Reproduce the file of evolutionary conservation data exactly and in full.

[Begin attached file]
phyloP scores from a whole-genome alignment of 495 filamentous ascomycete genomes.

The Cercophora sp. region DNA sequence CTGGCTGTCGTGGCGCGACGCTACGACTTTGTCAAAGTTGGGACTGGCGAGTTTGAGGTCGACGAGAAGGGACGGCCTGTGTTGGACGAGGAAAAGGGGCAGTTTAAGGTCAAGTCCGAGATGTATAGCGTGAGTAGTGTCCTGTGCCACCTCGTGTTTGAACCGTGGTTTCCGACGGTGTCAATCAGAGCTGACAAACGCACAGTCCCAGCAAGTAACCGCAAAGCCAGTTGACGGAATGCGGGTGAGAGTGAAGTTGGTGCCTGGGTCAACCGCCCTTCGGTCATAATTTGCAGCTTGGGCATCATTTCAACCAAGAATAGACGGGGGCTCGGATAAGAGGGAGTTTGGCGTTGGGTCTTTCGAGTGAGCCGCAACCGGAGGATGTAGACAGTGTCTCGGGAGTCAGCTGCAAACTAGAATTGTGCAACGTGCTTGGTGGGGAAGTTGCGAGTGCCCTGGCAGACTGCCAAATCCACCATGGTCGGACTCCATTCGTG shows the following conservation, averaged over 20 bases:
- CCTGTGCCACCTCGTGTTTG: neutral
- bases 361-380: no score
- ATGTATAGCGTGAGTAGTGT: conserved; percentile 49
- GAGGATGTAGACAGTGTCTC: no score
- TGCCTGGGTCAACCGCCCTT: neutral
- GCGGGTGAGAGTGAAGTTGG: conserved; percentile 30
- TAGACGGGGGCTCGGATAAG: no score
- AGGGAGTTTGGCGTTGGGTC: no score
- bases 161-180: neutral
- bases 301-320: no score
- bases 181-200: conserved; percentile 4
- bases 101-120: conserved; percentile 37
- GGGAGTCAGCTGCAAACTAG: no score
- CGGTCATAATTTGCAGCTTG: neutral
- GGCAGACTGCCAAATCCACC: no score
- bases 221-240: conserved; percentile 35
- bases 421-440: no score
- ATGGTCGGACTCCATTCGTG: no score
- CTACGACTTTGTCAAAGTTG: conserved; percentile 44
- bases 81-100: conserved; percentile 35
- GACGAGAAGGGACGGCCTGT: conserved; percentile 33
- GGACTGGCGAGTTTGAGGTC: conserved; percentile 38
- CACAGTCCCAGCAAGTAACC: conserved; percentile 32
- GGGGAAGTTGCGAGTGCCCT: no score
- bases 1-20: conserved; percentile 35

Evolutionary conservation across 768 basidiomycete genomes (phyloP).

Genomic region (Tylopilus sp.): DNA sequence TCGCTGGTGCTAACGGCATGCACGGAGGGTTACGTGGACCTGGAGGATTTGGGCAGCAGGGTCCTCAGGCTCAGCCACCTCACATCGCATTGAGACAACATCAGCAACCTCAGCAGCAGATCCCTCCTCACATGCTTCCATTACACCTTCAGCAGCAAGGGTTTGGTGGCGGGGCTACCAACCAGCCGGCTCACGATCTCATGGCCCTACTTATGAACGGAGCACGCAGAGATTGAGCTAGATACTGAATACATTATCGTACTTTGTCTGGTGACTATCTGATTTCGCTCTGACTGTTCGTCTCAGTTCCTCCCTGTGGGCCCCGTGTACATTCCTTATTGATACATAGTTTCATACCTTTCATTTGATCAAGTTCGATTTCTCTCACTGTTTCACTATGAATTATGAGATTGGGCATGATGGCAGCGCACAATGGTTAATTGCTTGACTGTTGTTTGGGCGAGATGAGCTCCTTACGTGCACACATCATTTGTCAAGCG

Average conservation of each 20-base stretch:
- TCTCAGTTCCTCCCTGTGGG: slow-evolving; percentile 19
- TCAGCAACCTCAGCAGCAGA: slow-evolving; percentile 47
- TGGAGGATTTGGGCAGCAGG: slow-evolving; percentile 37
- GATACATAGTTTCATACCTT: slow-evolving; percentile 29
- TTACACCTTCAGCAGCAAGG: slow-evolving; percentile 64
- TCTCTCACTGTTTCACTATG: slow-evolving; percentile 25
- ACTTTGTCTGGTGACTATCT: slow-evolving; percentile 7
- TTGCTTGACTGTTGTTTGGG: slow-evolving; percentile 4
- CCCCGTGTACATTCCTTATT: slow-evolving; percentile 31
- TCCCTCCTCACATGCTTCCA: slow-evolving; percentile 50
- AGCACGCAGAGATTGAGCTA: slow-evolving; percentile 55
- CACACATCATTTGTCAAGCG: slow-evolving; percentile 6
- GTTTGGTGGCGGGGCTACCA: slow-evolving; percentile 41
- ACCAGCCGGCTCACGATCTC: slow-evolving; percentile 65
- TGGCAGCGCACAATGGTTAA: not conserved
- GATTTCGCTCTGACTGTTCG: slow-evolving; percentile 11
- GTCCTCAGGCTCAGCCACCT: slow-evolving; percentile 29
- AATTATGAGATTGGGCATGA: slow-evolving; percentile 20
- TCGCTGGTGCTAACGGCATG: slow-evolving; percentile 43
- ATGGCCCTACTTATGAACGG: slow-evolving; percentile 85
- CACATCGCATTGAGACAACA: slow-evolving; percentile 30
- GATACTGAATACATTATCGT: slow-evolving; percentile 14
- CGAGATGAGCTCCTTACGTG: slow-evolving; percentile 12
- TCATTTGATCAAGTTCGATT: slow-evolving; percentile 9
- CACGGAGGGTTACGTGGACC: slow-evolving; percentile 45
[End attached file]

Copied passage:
phyloP scores from a whole-genome alignment of 495 filamentous ascomycete genomes.

The Cercophora sp. region DNA sequence CTGGCTGTCGTGGCGCGACGCTACGACTTTGTCAAAGTTGGGACTGGCGAGTTTGAGGTCGACGAGAAGGGACGGCCTGTGTTGGACGAGGAAAAGGGGCAGTTTAAGGTCAAGTCCGAGATGTATAGCGTGAGTAGTGTCCTGTGCCACCTCGTGTTTGAACCGTGGTTTCCGACGGTGTCAATCAGAGCTGACAAACGCACAGTCCCAGCAAGTAACCGCAAAGCCAGTTGACGGAATGCGGGTGAGAGTGAAGTTGGTGCCTGGGTCAACCGCCCTTCGGTCATAATTTGCAGCTTGGGCATCATTTCAACCAAGAATAGACGGGGGCTCGGATAAGAGGGAGTTTGGCGTTGGGTCTTTCGAGTGAGCCGCAACCGGAGGATGTAGACAGTGTCTCGGGAGTCAGCTGCAAACTAGAATTGTGCAACGTGCTTGGTGGGGAAGTTGCGAGTGCCCTGGCAGACTGCCAAATCCACCATGGTCGGACTCCATTCGTG shows the following conservation, averaged over 20 bases:
- CCTGTGCCACCTCGTGTTTG: neutral
- bases 361-380: no score
- ATGTATAGCGTGAGTAGTGT: conserved; percentile 49
- GAGGATGTAGACAGTGTCTC: no score
- TGCCTGGGTCAACCGCCCTT: neutral
- GCGGGTGAGAGTGAAGTTGG: conserved; percentile 30
- TAGACGGGGGCTCGGATAAG: no score
- AGGGAGTTTGGCGTTGGGTC: no score
- bases 161-180: neutral
- bases 301-320: no score
- bases 181-200: conserved; percentile 4
- bases 101-120: conserved; percentile 37
- GGGAGTCAGCTGCAAACTAG: no score
- CGGTCATAATTTGCAGCTTG: neutral
- GGCAGACTGCCAAATCCACC: no score
- bases 221-240: conserved; percentile 35
- bases 421-440: no score
- ATGGTCGGACTCCATTCGTG: no score
- CTACGACTTTGTCAAAGTTG: conserved; percentile 44
- bases 81-100: conserved; percentile 35
- GACGAGAAGGGACGGCCTGT: conserved; percentile 33
- GGACTGGCGAGTTTGAGGTC: conserved; percentile 38
- CACAGTCCCAGCAAGTAACC: conserved; percentile 32
- GGGGAAGTTGCGAGTGCCCT: no score
- bases 1-20: conserved; percentile 35

Evolutionary conservation across 768 basidiomycete genomes (phyloP).

Genomic region (Tylopilus sp.): DNA sequence TCGCTGGTGCTAACGGCATGCACGGAGGGTTACGTGGACCTGGAGGATTTGGGCAGCAGGGTCCTCAGGCTCAGCCACCTCACATCGCATTGAGACAACATCAGCAACCTCAGCAGCAGATCCCTCCTCACATGCTTCCATTACACCTTCAGCAGCAAGGGTTTGGTGGCGGGGCTACCAACCAGCCGGCTCACGATCTCATGGCCCTACTTATGAACGGAGCACGCAGAGATTGAGCTAGATACTGAATACATTATCGTACTTTGTCTGGTGACTATCTGATTTCGCTCTGACTGTTCGTCTCAGTTCCTCCCTGTGGGCCCCGTGTACATTCCTTATTGATACATAGTTTCATACCTTTCATTTGATCAAGTTCGATTTCTCTCACTGTTTCACTATGAATTATGAGATTGGGCATGATGGCAGCGCACAATGGTTAATTGCTTGACTGTTGTTTGGGCGAGATGAGCTCCTTACGTGCACACATCATTTGTCAAGCG

Average conservation of each 20-base stretch:
- TCTCAGTTCCTCCCTGTGGG: slow-evolving; percentile 19
- TCAGCAACCTCAGCAGCAGA: slow-evolving; percentile 47
- TGGAGGATTTGGGCAGCAGG: slow-evolving; percentile 37
- GATACATAGTTTCATACCTT: slow-evolving; percentile 29
- TTACACCTTCAGCAGCAAGG: slow-evolving; percentile 64
- TCTCTCACTGTTTCACTATG: slow-evolving; percentile 25
- ACTTTGTCTGGTGACTATCT: slow-evolving; percentile 7
- TTGCTTGACTGTTGTTTGGG: slow-evolving; percentile 4
- CCCCGTGTACATTCCTTATT: slow-evolving; percentile 31
- TCCCTCCTCACATGCTTCCA: slow-evolving; percentile 50
- AGCACGCAGAGATTGAGCTA: slow-evolving; percentile 55
- CACACATCATTTGTCAAGCG: slow-evolving; percentile 6
- GTTTGGTGGCGGGGCTACCA: slow-evolving; percentile 41
- ACCAGCCGGCTCACGATCTC: slow-evolving; percentile 65
- TGGCAGCGCACAATGGTTAA: not conserved
- GATTTCGCTCTGACTGTTCG: slow-evolving; percentile 11
- GTCCTCAGGCTCAGCCACCT: slow-evolving; percentile 29
- AATTATGAGATTGGGCATGA: slow-evolving; percentile 20
- TCGCTGGTGCTAACGGCATG: slow-evolving; percentile 43
- ATGGCCCTACTTATGAACGG: slow-evolving; percentile 85
- CACATCGCATTGAGACAACA: slow-evolving; percentile 30
- GATACTGAATACATTATCGT: slow-evolving; percentile 14
- CGAGATGAGCTCCTTACGTG: slow-evolving; percentile 12
- TCATTTGATCAAGTTCGATT: slow-evolving; percentile 9
- CACGGAGGGTTACGTGGACC: slow-evolving; percentile 45